Papua New Guinea’s Supreme Court has ruled that the detention of asylum seekers and refugees on Manus Island is unconstitutional.
Australia sends asylum seekers to the Manus Island detention centre under itsoffshore processing policy.
But the five judges on the Supreme Court’s bench ruled the camp breached section 42 of the constitution, which guarantees personal liberty.
The court said “all steps” should be taken to end the “illegal” detention.
Currently around 850 men are held on the island, around half of whom have been judged genuine refugees.
‘Breach of rights’
Papua New Guinea’s constitution guarantees personal liberty for all people, except in defined circumstances relating to crime, illegal immigration and quarantine.
In 2014, Papua New Guinea’s government amended section 42 of the constitution to add a paragraph that allowed for “holding a foreign national under arrangements made by Papua New Guinea with another country”.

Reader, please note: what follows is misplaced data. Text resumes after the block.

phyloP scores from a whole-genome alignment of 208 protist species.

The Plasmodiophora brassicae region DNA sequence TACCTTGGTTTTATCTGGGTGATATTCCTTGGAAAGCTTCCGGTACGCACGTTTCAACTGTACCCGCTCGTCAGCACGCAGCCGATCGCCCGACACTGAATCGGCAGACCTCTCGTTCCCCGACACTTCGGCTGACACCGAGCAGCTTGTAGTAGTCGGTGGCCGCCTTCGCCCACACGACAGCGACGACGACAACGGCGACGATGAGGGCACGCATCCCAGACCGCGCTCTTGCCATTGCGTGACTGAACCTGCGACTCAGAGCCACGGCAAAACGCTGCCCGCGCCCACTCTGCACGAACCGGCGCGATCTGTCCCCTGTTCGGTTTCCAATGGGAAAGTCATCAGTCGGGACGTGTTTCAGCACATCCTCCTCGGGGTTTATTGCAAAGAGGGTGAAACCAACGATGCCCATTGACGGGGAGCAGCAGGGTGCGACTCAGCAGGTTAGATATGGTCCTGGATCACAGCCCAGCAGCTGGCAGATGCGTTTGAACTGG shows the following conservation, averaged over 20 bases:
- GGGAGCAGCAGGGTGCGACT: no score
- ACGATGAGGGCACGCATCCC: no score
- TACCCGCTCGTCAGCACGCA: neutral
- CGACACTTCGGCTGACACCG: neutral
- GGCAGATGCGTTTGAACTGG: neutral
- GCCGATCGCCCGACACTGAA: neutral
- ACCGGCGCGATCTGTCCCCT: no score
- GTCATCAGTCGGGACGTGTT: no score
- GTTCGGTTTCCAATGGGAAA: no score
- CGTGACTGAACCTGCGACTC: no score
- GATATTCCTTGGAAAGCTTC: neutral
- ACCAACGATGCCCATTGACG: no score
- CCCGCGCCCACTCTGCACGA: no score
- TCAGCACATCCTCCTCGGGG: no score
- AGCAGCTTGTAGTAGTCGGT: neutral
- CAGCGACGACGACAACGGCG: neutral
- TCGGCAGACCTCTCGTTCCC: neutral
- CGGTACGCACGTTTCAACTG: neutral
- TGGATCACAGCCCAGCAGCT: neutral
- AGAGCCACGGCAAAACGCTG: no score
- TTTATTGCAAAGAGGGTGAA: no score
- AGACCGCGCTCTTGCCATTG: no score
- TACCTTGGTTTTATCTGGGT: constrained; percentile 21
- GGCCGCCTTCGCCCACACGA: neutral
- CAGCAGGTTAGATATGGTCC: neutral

But the Supreme Court ruled this amendment was unconstitutional, as it did not meet a requirement to respect “the rights and dignity of mankind”.
It said that because the asylum seekers and refugees had not voluntarily entered Papua New Guinea, the situation of illegal immigration did not apply to them.
“The detention of the asylum seekers on Manus Island in Papua New Guinea… is unconstitutional and illegal,” it said.
“Both the Australian and Papua New Guinea governments shall forthwith take all steps necessary to cease and prevent the continued unconstitutional and illegal detention of the asylum seekers or transferees at the relocation centre on Manus Island and the continued breach of the asylum seekers’ or transferees’ constitutional and human rights.”